Microsoft Dynamics 365 Blog

So – you recently completed your production deployment of Microsoft CRM and you’re feeling pretty good.  One day, the Sales Manager for your organization stops by and wants to know, “How many sales reps are actually using the system?”.

How you answer the question can be somewhat of a Rorschach test for CRM administrators. J

Sometimes, it’s just a licensing question – that’s easy to answer.  In most situations though, the Sales Manager isn’t really interested in a number – she really wants to know if she’s getting sufficient return on her investment.  The best way to avoid being put on the spot is to plan in advance for how you will measure the success of your Microsoft CRM deployment.   

For example, if you’re intending to primarily use MSCRM for sales support, success may be defined by time saved in putting together call plans and quotes.  You may also want to analyze new lead volume, aging, and conversion rate.  MSCRM support for native SQL access and integration with SQL Reporting Services makes it fairly straightforward to develop these kinds of metrics. 

In some situations, you may want to cross reference the data velocity with the volume of user interaction.  In those situations, there are a few types of user interaction metrics available, such as reporting on ‘modified on / modified by’ attributes for each record type, or leveraging the offline sync logs to gauge frequency and duration of CRM record synchronization.  You may also want to cross reference users with their MSCRM Business Unit to see if any particular group is leveraging the system more than another.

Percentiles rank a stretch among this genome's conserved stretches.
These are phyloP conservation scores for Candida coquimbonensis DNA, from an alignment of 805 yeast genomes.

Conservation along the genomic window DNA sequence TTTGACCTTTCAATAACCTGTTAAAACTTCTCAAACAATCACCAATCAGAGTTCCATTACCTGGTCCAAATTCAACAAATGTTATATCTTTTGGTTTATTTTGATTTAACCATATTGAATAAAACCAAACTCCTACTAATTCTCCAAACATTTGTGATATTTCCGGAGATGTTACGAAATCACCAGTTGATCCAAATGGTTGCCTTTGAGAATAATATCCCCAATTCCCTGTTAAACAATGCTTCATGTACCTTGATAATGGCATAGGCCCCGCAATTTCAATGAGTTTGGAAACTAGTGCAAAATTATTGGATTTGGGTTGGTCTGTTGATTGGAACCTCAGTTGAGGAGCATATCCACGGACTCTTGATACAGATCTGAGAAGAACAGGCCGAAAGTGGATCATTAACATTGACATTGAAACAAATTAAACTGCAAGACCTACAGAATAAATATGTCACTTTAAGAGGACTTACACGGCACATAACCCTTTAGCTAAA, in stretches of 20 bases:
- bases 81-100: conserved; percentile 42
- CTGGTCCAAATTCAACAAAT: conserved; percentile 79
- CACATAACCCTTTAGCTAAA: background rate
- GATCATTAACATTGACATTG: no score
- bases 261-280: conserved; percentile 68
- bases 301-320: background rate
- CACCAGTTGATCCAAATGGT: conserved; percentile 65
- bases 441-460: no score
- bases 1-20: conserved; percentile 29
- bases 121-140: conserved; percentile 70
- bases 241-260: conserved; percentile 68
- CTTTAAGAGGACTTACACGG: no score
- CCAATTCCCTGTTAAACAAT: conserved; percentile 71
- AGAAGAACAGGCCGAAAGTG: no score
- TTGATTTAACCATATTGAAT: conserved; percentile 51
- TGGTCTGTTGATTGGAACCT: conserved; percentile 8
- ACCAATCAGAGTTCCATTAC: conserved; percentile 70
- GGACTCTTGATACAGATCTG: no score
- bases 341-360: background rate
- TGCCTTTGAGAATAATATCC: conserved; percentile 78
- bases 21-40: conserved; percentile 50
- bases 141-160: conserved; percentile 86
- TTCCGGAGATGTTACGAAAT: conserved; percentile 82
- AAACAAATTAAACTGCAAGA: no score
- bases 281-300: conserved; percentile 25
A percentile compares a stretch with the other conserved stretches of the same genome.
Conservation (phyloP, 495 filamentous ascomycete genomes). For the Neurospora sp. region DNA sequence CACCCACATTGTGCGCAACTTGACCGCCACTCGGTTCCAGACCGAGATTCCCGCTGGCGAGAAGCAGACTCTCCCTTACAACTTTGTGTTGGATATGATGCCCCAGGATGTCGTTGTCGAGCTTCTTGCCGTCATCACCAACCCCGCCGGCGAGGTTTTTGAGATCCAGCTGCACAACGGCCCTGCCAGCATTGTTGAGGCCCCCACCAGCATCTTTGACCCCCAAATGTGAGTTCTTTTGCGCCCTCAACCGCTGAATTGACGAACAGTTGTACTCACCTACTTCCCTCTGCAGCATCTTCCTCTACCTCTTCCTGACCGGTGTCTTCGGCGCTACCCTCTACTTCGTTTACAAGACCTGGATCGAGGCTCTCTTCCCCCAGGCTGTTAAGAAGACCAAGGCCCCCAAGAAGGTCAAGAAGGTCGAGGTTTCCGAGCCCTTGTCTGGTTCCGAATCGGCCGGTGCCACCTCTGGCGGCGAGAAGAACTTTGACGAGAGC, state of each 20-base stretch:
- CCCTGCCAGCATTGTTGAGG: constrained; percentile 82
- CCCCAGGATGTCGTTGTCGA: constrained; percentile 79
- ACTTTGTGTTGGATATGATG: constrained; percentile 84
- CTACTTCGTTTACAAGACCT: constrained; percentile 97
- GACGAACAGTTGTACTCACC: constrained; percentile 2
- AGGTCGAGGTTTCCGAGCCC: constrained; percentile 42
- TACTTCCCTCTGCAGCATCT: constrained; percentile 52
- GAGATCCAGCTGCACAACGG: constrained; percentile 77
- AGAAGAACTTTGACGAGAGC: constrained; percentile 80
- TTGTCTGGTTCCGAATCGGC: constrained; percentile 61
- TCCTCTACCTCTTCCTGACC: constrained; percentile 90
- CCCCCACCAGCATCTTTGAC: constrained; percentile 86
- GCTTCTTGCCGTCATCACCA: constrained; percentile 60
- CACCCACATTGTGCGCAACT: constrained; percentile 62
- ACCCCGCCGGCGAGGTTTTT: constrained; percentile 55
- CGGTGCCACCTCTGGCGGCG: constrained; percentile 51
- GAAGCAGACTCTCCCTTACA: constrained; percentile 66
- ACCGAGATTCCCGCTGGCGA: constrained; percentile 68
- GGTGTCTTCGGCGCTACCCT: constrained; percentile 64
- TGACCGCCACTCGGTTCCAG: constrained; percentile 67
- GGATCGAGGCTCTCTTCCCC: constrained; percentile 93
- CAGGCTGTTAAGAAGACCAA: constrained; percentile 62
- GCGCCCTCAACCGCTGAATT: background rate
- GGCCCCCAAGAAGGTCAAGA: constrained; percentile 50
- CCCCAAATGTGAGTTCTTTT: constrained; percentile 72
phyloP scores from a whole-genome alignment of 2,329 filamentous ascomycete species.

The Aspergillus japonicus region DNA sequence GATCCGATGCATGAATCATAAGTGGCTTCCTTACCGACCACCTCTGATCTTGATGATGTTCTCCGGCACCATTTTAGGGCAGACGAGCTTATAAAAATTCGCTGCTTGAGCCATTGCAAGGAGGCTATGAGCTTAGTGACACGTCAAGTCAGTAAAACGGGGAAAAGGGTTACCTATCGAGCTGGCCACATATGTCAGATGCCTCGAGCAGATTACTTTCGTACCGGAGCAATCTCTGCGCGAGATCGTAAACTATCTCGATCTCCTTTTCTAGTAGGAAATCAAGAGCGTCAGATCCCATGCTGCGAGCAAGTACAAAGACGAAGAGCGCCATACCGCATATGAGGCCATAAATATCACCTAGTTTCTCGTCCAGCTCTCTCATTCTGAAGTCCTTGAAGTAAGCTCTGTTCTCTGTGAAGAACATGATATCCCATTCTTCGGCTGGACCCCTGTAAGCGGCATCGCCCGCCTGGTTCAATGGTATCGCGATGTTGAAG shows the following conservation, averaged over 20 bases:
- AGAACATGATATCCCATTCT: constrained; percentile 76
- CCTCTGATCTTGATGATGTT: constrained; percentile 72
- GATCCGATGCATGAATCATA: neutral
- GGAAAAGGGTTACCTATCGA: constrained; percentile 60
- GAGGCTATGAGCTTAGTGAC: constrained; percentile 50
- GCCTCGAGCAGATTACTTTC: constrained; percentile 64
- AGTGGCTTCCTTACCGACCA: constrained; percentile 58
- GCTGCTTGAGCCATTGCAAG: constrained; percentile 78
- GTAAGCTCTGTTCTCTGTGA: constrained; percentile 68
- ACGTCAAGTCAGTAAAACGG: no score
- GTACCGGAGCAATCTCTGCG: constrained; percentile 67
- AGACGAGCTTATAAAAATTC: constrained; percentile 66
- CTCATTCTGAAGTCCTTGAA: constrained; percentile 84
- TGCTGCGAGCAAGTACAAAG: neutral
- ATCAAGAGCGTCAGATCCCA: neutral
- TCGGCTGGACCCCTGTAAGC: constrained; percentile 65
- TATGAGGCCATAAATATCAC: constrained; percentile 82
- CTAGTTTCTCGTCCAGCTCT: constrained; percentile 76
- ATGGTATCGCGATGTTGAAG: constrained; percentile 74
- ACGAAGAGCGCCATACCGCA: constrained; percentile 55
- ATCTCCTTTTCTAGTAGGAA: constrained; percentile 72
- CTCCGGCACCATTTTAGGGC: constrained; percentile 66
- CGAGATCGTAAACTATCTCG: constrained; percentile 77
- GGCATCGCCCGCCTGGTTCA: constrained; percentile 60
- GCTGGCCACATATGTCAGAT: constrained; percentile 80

One word of caution – when dealing with user interaction reports, wanting to report on ‘reads’ or the number of authenticated user sessions is understandable, but getting accurate data can be tricky and not indicative of user behavior.  Make sure you understand thoroughly how you are collecting this type data before you go down that path.  

Focusing solely on numerical user interaction metrics can also cause CRM administrators to avoid asking the big questions – do the users in my organization like using our CRM deployment and does it make them feel more productive?  One approach I’ve seen used in a couple of places is doing regular surveys around user satisfaction and gauging response over time.   I’ve also seen teams organize focus groups to capture more substantive feedback. 

Regardless of the method you choose, combining these types of ‘reality checks’ with hard data like overall transaction volume or lead conversion rate improvement can provide a solid indication about whether your CRM deployment is helping your organization be more productive and if it will be more or less popular in six months…

Andrew Bybee

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